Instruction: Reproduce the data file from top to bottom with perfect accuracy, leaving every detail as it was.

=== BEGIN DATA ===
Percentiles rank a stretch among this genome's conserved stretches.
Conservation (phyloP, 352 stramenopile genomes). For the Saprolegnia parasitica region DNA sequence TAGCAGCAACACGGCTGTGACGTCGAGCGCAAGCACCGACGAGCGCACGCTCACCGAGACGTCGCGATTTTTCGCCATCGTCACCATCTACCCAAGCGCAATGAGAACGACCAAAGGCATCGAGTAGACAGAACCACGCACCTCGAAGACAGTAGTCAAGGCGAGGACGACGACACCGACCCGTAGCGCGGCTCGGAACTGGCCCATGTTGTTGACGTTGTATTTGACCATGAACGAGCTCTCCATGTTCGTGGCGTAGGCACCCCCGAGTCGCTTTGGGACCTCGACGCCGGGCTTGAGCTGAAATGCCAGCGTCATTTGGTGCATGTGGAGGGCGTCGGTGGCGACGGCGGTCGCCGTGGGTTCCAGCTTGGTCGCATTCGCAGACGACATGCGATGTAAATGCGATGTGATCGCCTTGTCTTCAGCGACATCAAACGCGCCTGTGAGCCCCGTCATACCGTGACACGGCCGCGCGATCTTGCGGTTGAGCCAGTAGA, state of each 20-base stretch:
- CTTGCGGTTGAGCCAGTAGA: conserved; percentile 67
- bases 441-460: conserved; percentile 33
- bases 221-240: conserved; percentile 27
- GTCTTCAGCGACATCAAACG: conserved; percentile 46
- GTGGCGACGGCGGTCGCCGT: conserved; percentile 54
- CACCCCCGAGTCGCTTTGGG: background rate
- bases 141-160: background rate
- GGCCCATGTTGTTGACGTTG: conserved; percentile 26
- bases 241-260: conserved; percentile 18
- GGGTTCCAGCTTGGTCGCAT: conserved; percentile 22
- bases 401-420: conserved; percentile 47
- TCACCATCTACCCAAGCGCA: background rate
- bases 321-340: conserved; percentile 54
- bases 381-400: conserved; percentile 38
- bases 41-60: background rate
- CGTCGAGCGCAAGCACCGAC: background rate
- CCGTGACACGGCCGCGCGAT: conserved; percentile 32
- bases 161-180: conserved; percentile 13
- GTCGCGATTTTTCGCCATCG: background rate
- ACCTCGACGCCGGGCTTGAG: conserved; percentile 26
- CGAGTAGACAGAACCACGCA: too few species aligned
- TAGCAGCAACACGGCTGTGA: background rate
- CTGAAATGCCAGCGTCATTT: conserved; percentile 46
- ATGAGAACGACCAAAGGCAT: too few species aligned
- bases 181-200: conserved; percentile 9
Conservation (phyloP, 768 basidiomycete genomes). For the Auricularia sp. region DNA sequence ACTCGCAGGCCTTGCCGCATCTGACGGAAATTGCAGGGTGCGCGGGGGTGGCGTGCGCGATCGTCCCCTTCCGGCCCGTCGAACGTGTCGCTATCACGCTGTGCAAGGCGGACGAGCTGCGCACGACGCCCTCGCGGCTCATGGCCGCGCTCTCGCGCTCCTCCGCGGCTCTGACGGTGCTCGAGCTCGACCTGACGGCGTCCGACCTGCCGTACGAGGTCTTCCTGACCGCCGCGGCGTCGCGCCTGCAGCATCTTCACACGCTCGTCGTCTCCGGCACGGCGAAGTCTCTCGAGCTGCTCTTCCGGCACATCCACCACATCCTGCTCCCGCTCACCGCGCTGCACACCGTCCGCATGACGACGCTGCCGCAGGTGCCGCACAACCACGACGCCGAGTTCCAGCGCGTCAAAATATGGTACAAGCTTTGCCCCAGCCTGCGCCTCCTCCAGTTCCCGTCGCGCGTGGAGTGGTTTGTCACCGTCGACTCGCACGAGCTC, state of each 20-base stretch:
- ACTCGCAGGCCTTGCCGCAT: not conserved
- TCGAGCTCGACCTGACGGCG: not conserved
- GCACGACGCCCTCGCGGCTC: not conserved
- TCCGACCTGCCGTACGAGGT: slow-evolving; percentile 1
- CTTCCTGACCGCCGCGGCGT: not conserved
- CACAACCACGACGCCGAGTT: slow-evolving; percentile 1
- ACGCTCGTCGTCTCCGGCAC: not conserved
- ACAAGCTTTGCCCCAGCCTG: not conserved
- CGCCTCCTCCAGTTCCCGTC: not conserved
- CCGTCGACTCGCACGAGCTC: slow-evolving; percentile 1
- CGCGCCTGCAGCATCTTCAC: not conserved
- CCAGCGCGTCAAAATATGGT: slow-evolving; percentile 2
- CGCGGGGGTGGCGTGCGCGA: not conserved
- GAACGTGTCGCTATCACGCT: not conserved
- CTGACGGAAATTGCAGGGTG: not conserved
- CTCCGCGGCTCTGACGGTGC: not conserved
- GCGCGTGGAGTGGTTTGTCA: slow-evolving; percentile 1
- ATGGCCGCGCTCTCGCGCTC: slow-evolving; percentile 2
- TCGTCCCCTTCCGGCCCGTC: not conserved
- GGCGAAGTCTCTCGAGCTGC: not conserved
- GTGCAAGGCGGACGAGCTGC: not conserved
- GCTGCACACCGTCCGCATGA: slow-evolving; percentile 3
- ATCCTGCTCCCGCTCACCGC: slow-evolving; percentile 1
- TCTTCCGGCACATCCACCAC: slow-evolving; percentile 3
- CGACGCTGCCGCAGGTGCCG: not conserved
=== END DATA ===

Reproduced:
Percentiles rank a stretch among this genome's conserved stretches.
Conservation (phyloP, 352 stramenopile genomes). For the Saprolegnia parasitica region DNA sequence TAGCAGCAACACGGCTGTGACGTCGAGCGCAAGCACCGACGAGCGCACGCTCACCGAGACGTCGCGATTTTTCGCCATCGTCACCATCTACCCAAGCGCAATGAGAACGACCAAAGGCATCGAGTAGACAGAACCACGCACCTCGAAGACAGTAGTCAAGGCGAGGACGACGACACCGACCCGTAGCGCGGCTCGGAACTGGCCCATGTTGTTGACGTTGTATTTGACCATGAACGAGCTCTCCATGTTCGTGGCGTAGGCACCCCCGAGTCGCTTTGGGACCTCGACGCCGGGCTTGAGCTGAAATGCCAGCGTCATTTGGTGCATGTGGAGGGCGTCGGTGGCGACGGCGGTCGCCGTGGGTTCCAGCTTGGTCGCATTCGCAGACGACATGCGATGTAAATGCGATGTGATCGCCTTGTCTTCAGCGACATCAAACGCGCCTGTGAGCCCCGTCATACCGTGACACGGCCGCGCGATCTTGCGGTTGAGCCAGTAGA, state of each 20-base stretch:
- CTTGCGGTTGAGCCAGTAGA: conserved; percentile 67
- bases 441-460: conserved; percentile 33
- bases 221-240: conserved; percentile 27
- GTCTTCAGCGACATCAAACG: conserved; percentile 46
- GTGGCGACGGCGGTCGCCGT: conserved; percentile 54
- CACCCCCGAGTCGCTTTGGG: background rate
- bases 141-160: background rate
- GGCCCATGTTGTTGACGTTG: conserved; percentile 26
- bases 241-260: conserved; percentile 18
- GGGTTCCAGCTTGGTCGCAT: conserved; percentile 22
- bases 401-420: conserved; percentile 47
- TCACCATCTACCCAAGCGCA: background rate
- bases 321-340: conserved; percentile 54
- bases 381-400: conserved; percentile 38
- bases 41-60: background rate
- CGTCGAGCGCAAGCACCGAC: background rate
- CCGTGACACGGCCGCGCGAT: conserved; percentile 32
- bases 161-180: conserved; percentile 13
- GTCGCGATTTTTCGCCATCG: background rate
- ACCTCGACGCCGGGCTTGAG: conserved; percentile 26
- CGAGTAGACAGAACCACGCA: too few species aligned
- TAGCAGCAACACGGCTGTGA: background rate
- CTGAAATGCCAGCGTCATTT: conserved; percentile 46
- ATGAGAACGACCAAAGGCAT: too few species aligned
- bases 181-200: conserved; percentile 9
Conservation (phyloP, 768 basidiomycete genomes). For the Auricularia sp. region DNA sequence ACTCGCAGGCCTTGCCGCATCTGACGGAAATTGCAGGGTGCGCGGGGGTGGCGTGCGCGATCGTCCCCTTCCGGCCCGTCGAACGTGTCGCTATCACGCTGTGCAAGGCGGACGAGCTGCGCACGACGCCCTCGCGGCTCATGGCCGCGCTCTCGCGCTCCTCCGCGGCTCTGACGGTGCTCGAGCTCGACCTGACGGCGTCCGACCTGCCGTACGAGGTCTTCCTGACCGCCGCGGCGTCGCGCCTGCAGCATCTTCACACGCTCGTCGTCTCCGGCACGGCGAAGTCTCTCGAGCTGCTCTTCCGGCACATCCACCACATCCTGCTCCCGCTCACCGCGCTGCACACCGTCCGCATGACGACGCTGCCGCAGGTGCCGCACAACCACGACGCCGAGTTCCAGCGCGTCAAAATATGGTACAAGCTTTGCCCCAGCCTGCGCCTCCTCCAGTTCCCGTCGCGCGTGGAGTGGTTTGTCACCGTCGACTCGCACGAGCTC, state of each 20-base stretch:
- ACTCGCAGGCCTTGCCGCAT: not conserved
- TCGAGCTCGACCTGACGGCG: not conserved
- GCACGACGCCCTCGCGGCTC: not conserved
- TCCGACCTGCCGTACGAGGT: slow-evolving; percentile 1
- CTTCCTGACCGCCGCGGCGT: not conserved
- CACAACCACGACGCCGAGTT: slow-evolving; percentile 1
- ACGCTCGTCGTCTCCGGCAC: not conserved
- ACAAGCTTTGCCCCAGCCTG: not conserved
- CGCCTCCTCCAGTTCCCGTC: not conserved
- CCGTCGACTCGCACGAGCTC: slow-evolving; percentile 1
- CGCGCCTGCAGCATCTTCAC: not conserved
- CCAGCGCGTCAAAATATGGT: slow-evolving; percentile 2
- CGCGGGGGTGGCGTGCGCGA: not conserved
- GAACGTGTCGCTATCACGCT: not conserved
- CTGACGGAAATTGCAGGGTG: not conserved
- CTCCGCGGCTCTGACGGTGC: not conserved
- GCGCGTGGAGTGGTTTGTCA: slow-evolving; percentile 1
- ATGGCCGCGCTCTCGCGCTC: slow-evolving; percentile 2
- TCGTCCCCTTCCGGCCCGTC: not conserved
- GGCGAAGTCTCTCGAGCTGC: not conserved
- GTGCAAGGCGGACGAGCTGC: not conserved
- GCTGCACACCGTCCGCATGA: slow-evolving; percentile 3
- ATCCTGCTCCCGCTCACCGC: slow-evolving; percentile 1
- TCTTCCGGCACATCCACCAC: slow-evolving; percentile 3
- CGACGCTGCCGCAGGTGCCG: not conserved